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If I recall correctly, I saw Grease in the summer of ’82 with a girlfriend, likely at a drive-in.Paramount Pictures.

Welcome back to The Globe and Mail’s new series, Summers at the Cinema, in which Globe Arts contributors offer a window into their favourite summer-movie memories from years past. This week, Brad Wheeler on Grease.

I still remember the song: “Summer loving, had me a blast; summer loving, happened so fast / I met a girl, crazy for me; met a boy, cute as can be / Summer days, drifting away ...”

I was 19 years old in the summer of 1982. So was she. I didn’t have a job. Her parents had an in-ground swimming pool. I didn’t know how to spell “halcyon” then, but I do now.

If memory serves me, Summer of ’82 Girlfriend and I saw Grease together, probably at a drive-in – either the long-gone one in Belleville, Ont., or the still-there Mustang Drive-In Theatre in nearby Picton. The nostalgic 1978 musical, adapted from the 1971 musical of the same name, starred John Travolta and Olivia Newton-John as high-school summer lovers Danny (an American greaser) and Sandy (a demure Australian import).

The mother of this girlfriend did not want things to get serious between us.Paramount Pictures / Photofest

I still think of Summer of ’82 Girlfriend whenever I see a photo of Newton-John in black leather pants. I also still think of Summer of ’82 Girlfriend whenever I smell Clearasil. These kinds of associations are out of our hands.

She and I had graduated, and in the fall would head off to universities in separate countries. Her mother had warned her not to let things get too serious. That it would be a summer romance only.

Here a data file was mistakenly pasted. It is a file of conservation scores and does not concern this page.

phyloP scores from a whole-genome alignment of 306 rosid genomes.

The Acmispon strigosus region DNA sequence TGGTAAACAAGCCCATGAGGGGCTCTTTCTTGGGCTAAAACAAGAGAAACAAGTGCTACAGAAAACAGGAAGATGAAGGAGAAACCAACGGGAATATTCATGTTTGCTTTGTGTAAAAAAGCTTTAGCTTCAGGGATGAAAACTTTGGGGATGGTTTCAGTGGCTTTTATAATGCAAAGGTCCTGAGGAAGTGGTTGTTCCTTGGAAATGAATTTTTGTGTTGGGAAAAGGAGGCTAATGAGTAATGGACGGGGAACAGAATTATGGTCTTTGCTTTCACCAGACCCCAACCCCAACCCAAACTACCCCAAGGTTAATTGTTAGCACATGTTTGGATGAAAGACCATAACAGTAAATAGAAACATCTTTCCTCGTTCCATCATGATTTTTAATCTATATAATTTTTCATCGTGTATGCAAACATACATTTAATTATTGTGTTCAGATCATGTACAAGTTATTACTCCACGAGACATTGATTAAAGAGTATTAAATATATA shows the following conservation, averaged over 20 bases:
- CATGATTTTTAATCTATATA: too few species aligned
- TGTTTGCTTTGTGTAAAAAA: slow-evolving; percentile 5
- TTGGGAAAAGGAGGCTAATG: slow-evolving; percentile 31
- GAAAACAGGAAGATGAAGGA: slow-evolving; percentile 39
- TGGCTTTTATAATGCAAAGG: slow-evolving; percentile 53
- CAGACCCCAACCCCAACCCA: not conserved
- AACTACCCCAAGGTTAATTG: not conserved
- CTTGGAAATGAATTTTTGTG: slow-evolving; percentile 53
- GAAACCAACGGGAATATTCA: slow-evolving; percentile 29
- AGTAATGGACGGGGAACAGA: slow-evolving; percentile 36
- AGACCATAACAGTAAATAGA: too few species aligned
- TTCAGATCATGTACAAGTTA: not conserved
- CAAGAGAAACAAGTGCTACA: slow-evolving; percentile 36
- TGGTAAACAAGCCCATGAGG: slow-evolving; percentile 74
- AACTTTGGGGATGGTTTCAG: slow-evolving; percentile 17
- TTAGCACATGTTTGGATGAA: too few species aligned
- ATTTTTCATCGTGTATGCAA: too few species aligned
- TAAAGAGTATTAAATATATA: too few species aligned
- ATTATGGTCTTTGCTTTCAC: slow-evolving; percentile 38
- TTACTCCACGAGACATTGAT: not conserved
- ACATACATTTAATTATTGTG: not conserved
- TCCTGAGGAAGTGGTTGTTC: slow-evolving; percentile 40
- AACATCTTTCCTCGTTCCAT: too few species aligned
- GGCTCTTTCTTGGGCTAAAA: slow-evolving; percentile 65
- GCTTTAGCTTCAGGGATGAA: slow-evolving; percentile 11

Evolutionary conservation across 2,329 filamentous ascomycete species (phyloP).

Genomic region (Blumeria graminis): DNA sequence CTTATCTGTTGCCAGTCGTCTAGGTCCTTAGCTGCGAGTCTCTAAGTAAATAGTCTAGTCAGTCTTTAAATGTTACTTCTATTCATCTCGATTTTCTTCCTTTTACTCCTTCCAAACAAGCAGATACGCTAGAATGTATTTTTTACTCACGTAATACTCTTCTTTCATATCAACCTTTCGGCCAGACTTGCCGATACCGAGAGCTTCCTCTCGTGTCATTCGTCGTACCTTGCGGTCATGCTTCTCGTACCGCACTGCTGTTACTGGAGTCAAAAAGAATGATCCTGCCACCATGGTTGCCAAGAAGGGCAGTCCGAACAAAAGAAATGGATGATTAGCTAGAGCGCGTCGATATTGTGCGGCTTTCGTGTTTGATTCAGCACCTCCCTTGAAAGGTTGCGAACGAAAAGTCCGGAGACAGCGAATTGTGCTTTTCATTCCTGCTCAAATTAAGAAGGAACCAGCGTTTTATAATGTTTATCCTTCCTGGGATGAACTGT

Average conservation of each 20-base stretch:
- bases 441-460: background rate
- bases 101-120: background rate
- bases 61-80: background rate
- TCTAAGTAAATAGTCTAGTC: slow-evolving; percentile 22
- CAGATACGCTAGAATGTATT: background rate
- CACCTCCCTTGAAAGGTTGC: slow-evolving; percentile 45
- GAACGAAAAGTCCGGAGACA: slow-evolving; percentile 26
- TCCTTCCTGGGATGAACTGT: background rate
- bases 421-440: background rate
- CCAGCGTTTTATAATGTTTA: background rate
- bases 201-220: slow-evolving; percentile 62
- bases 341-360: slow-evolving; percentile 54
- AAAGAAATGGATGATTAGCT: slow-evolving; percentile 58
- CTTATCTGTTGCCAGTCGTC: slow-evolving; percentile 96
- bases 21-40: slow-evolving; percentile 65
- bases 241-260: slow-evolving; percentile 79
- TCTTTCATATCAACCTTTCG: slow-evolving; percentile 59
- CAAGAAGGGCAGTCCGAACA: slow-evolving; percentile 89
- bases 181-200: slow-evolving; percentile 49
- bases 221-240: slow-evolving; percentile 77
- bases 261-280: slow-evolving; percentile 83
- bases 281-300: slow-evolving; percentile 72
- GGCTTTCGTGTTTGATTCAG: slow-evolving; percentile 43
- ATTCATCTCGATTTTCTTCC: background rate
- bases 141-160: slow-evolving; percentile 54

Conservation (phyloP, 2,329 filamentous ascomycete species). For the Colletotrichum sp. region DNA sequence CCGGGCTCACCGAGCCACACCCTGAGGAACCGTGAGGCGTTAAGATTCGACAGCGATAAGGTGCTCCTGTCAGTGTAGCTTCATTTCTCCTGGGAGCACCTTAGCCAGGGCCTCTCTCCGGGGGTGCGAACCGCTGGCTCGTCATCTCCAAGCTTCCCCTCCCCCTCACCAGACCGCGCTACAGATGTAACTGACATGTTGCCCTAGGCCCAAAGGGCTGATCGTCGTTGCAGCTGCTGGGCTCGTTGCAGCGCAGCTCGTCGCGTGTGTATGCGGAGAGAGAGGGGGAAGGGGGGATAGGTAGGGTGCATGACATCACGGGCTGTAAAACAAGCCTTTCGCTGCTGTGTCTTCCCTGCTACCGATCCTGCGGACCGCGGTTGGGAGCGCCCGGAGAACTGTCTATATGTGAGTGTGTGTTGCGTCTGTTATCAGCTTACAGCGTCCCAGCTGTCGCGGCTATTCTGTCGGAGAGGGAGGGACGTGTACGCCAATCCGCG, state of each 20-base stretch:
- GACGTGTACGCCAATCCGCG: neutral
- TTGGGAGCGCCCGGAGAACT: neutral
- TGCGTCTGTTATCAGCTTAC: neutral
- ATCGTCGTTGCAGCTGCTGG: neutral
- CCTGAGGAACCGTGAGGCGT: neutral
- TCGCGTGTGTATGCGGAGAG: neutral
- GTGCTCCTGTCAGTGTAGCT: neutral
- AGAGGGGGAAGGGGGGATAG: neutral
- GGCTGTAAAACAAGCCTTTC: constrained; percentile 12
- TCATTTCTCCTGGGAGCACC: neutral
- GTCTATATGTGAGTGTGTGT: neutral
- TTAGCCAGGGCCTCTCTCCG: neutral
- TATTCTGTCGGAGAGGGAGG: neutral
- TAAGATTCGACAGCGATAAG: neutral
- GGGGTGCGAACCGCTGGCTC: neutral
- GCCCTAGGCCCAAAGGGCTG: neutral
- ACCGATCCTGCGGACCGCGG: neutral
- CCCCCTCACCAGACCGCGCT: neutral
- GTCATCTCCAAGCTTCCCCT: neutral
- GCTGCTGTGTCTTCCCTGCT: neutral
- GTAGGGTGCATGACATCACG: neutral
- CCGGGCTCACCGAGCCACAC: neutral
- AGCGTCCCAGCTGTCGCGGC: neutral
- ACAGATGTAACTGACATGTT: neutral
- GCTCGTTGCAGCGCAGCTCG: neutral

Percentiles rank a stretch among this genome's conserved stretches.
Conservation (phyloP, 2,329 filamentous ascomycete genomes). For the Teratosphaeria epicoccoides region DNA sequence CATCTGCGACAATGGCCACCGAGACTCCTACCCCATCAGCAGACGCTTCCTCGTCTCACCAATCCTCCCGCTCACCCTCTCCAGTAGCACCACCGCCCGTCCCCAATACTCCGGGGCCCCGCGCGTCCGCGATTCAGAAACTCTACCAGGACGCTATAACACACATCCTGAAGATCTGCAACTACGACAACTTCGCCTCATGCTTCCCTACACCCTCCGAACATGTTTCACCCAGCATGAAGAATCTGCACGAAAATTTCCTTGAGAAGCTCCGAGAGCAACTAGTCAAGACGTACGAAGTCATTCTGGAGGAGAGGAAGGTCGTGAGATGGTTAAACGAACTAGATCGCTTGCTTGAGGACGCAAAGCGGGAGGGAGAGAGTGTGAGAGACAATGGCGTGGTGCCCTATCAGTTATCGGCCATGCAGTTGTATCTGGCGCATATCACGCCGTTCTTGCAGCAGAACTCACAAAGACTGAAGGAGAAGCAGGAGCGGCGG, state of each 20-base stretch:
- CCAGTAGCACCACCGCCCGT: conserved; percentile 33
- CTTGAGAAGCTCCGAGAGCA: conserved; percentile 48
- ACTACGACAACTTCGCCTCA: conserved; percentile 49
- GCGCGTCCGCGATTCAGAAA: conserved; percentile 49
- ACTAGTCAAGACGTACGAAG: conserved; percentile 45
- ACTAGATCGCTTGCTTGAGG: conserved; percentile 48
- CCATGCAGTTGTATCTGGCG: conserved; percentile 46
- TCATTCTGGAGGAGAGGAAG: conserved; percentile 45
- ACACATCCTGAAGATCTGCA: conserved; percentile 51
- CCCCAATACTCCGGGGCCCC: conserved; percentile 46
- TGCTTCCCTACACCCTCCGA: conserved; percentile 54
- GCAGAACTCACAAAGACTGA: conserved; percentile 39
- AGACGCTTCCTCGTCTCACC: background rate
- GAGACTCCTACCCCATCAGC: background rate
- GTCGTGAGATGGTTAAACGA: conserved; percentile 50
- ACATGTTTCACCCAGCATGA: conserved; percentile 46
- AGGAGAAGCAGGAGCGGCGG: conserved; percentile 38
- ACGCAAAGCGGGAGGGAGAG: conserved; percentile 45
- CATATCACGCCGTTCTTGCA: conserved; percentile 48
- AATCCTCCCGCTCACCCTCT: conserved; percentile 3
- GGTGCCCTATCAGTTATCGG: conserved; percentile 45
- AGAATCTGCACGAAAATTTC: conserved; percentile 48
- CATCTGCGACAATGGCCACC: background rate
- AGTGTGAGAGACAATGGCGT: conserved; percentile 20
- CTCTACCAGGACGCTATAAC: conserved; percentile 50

Coincidentally, the first film I saw with Summer of ’82 Girlfriend was not Grease but Summer Lovers, a romantic-comedy piece of escapist fluff starring a very lucky Peter Gallagher with Daryl Hannah and Valérie Quennessen. I didn’t know how to spell ménage à trois back then. I still do not.

We saw Summer Lovers with her mother. You don’t know awkward until you’ve shared popcorn with your girlfriend’s mother while watching a naked Daryl Hannah pour hot wax on a naked Peter Gallagher. I still think of Summer of ’82 Girlfriend’s mother whenever I see Peter Gallagher.

Summer Lovers was filmed on location on the Greek island of Santorini, apparently a scantily clad place. Was Grease the word, as Frankie Avalon insisted upon, or was Greece the word? Grease was a better film than Summer Lovers, certainly. Both were clearly fantasies, though, especially Grease, a Happy Days kind of historical revisionism. The 1950s were not a gentler, simpler time – they were a complicated, repressed and Cold War-y time. People built bomb shelters and conducted vicious witch hunts against each other. Inexplicably, Ed Sullivan and Milton Berle were major stars.

Actually, it's entirely possible that we saw Grease 2 in the summer of ’82, since it came out in the summer of 1982.Paramount Pictures.

I’m not sure Grease has aged any better than the 1950s in which it was set. The film’s anti-empowering message is that Sandy and Danny felt a need to become something they were not – a cigarette-smoking badass and a track-and-field jock, respectively – to be compatible. And, to get back to historical revisionism, in the advertising campaign for a singalong version of Grease in 2010, certain cigarette situations were digitally removed.

Separated by postsecondary schooling, Summer of ’82 Girlfriend and I struggled to make it to the summer of 1983. Our thing was done by that fall.

Recently, I contacted her through Facebook. Did we see Grease together? She said she wasn’t sure, but that, “I’ll let you write some possible fantasy if it makes a good story.” She didn’t mean it to be hurtful.

I’m starting to wonder if it was not Grease we saw, but its summer-of-1982 sequel Grease 2, starring Maxwell Caulfield and Michelle Pfeiffer. It’s an inferior film.

Last month, Newton-John announced she would put the black leather jacket and tight pants she wore in Grease up for auction. She had kept the costume all these years. Funny the things you hold on to.

Next week: Marsha Lederman on the summer fright-nights of 1979′s The Amityville Horror

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